Interface Naming Conventions

Many engineers will tell you that one of the most complicated responsibilities of our job is naming things. Variables, classes, functions, everything we write requires conscious thought.

A special case among these are interfaces. This is because we not only have to name an interface, but we need to decide how to name the implementations as well.

Basic Convention

Traditionally, and by this I mean in the textbooks I read in college, interfaces and their implementations shared the same naming convention. I've seen this surfaced in one of two ways.

  • Using an IInterface and Implementation convention:
interface IBookRepository {
    // ...

class BookRepository {
    // ...
  • Using an Impl suffix:
interface BookRepository {
    // ...

class BookRepositoryImpl {
    // ...

This pattern often stems from before Integrated Development Environments (IDEs), where we had extra tools to differentiate between two classes. This naming convention gave us a quick way to scan files and see the difference between the two.


This approach, while it does clearly separate the convention between an interface and its implementation, has a couple inherent problems.

  1. It assumes one implementation per interface. If we write a BookRepository and BookRepositoryImpl, but need to add a second, different BookRepository what do we call it? BookRepositoryImpl2?
  2. Similarly, the Impl suffix doesn't provide any information about how the implementation operates. Is it pulling local data? Remote data? What is the data source used by BookRepositoryImpl? All of these questions require active investigation and diving into the code to understand and come back with a confident answer.


To avoid these problems, we can consider a number of alternative naming conventions for our interfaces and their implementations. As always, we have multiple different solutions, that you may choose to stick to one, mix and match, or change based on your situation. I've decided to highlight a few different approaches I have tried myself, and have heard used by others. Have different ideas? Let me know in the comments!

Naming With Data Source

If our application has a BookRepository data source interface, the implementation can be named based on the data source used to request books. Some examples may look like this:

interface BookRepository

class GoogleBooksBookRepository : BookRepository

class OpenLibraryBooksRepository : BookRepository

class NewYorkTimesBookRepository : BookRepository

Naming With Situation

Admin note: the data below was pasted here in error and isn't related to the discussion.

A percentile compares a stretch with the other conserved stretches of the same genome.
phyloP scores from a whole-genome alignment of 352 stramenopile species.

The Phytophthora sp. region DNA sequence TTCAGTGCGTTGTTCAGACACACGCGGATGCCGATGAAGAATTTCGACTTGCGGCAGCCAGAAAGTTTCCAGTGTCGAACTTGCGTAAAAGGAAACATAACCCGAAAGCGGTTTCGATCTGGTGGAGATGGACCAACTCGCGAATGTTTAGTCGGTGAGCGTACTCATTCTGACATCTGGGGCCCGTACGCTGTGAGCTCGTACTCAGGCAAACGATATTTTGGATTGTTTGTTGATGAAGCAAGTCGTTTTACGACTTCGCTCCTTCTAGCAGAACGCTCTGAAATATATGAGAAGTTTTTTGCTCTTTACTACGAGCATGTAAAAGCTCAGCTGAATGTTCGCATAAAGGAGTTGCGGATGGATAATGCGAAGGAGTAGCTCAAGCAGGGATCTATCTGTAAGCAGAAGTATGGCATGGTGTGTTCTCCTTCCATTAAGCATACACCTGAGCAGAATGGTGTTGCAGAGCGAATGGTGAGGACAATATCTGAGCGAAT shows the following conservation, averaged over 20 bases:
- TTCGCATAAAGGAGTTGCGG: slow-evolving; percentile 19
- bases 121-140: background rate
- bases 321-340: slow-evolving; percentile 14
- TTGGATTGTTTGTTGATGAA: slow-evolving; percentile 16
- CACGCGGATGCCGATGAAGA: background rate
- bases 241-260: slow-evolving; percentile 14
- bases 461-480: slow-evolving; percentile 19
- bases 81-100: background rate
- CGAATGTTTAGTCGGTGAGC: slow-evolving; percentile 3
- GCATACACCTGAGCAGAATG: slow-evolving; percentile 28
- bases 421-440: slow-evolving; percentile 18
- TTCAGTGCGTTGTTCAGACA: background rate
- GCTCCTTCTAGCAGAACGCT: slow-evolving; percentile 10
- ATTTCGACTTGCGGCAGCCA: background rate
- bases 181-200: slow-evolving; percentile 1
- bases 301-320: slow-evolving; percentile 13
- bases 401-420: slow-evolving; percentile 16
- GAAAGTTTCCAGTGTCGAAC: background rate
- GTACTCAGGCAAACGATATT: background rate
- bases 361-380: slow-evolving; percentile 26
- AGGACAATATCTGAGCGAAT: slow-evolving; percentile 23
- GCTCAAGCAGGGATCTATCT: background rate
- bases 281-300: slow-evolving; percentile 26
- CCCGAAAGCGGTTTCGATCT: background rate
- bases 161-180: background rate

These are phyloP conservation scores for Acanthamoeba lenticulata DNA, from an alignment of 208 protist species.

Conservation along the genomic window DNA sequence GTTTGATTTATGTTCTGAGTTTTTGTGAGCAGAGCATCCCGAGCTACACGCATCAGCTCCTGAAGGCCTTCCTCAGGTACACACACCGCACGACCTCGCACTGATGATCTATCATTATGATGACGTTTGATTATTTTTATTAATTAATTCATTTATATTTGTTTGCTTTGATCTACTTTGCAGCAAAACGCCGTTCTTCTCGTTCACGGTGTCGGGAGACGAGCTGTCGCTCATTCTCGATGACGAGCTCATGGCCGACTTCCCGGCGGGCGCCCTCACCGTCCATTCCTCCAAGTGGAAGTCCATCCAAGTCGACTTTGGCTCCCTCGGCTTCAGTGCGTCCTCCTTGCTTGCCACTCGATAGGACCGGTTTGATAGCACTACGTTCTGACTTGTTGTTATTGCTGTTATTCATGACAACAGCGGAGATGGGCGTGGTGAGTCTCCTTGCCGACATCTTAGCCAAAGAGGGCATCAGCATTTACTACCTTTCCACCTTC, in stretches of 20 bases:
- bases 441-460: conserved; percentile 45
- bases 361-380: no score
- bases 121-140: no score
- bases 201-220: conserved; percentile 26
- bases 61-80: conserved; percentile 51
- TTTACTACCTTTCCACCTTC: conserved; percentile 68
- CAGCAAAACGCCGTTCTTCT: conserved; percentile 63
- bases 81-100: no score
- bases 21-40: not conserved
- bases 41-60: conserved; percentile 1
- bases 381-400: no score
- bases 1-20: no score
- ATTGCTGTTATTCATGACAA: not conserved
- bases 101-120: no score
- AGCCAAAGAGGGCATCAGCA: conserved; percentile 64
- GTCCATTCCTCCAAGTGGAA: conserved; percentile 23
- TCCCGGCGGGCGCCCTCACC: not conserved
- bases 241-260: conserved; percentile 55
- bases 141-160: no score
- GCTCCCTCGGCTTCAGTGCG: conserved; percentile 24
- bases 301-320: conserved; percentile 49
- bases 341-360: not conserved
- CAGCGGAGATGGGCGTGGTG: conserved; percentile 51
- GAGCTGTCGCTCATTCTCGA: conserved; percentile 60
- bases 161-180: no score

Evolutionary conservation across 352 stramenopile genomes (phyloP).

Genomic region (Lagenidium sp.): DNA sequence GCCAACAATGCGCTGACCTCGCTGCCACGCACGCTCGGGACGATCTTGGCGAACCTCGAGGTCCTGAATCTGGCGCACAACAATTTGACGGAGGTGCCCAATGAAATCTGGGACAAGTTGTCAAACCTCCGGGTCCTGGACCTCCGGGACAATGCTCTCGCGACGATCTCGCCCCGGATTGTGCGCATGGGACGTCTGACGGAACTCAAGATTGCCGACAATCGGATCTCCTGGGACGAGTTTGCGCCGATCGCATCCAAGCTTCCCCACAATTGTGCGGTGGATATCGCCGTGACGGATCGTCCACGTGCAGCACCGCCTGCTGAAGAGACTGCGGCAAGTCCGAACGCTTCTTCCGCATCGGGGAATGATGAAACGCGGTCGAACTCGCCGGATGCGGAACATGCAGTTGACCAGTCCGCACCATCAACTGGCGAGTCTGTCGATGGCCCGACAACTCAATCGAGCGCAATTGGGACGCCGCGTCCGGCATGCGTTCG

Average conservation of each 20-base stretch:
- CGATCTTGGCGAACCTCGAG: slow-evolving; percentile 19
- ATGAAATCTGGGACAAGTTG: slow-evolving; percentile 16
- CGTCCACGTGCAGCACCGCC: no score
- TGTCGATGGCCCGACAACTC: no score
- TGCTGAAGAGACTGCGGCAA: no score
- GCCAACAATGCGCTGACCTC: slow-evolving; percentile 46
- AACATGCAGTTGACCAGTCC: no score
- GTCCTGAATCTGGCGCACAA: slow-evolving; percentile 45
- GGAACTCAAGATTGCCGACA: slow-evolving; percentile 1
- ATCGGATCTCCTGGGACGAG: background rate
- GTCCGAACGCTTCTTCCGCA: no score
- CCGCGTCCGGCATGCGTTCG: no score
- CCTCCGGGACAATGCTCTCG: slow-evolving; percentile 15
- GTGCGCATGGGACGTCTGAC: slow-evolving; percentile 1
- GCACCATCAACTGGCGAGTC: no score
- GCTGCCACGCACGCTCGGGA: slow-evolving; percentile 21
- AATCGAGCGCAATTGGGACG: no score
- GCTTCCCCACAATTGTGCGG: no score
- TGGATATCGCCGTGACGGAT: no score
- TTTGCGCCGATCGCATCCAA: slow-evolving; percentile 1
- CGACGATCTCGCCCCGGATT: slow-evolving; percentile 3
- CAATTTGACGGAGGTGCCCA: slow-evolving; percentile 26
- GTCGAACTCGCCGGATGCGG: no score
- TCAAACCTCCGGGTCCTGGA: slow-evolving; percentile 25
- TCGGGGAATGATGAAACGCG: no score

Sometimes, our implementation might always be specific to the same data source/dependency. We still may want to leverage interfaces because it helps with testing, or some other situation. In these moments, we can consider naming our interface based on the situation it is being used in. For example, consider we include some interface for Crashlytics initialization. In our production app, we can name it accordingly.

interface CrashlyticsInitializer

class ProdCrashlyticsInitializer : CrashlyticsInitializer

Why is this better than CrashlyticsInitializerImpl? I believe this is better because it begins to set a precedent for other situations we might use a CrashlyticsInitializer. Situations like our device tests, where we can have a TestCrashlyticsInitializer or a special debug flavor that includes a DebugCrashlyticsInitializer.

Naming With Responsibility

Another way to look at this is to think of the reponsibility of a class. Perhaps your repository combines other data sources, with an offline first preference. You may consider something like this:

interface BookRepository {
    // ...

class OfflineFirstBookRepository(
    private val localRepository: BookRepository,
    private val remoteRepository: BookRepository,
) : BookRepository { 
    // ...

Other Considerations

The above suggestions are my personal preference, but there are other situations you may want to consider. By prefixing the implementations, searching for them in the IDE becomes slightly less straight forward. When searching in Android Studio, for example, if we start typing BookRepository, any files that are named BookRepositoryImpl get included in the same search. For that reason, you may consider taking the above suggestions, and combining them with the traditional suffix, like this:

interface BookRepository

class BookRepositoryGoogleBooksImpl : BookRepository

class BookRepositoryOpenLibraryImpl : BookRepository

class BookRepositoryNewYorkTimesImpl : BookRepository


At the end of the day, the naming convention you and your team use is a personal choice. By using interfaces, we're making a good choice toward scalable applications. The naming convention is mostly cosmetic, but I hope you've seen that it can serve a purpose for discoverability and quickly understanding the codebase by reading class names. What I believe matters most is that you take the time to think about it. Your conversation may ultimately end with "well, there's no dependency or situation specific usage here, so we just want to fall back on the Impl suffix. That's okay! Not all suggestions apply to all situations, but hopefully this post helps you find ways to provide more clarity in class names.

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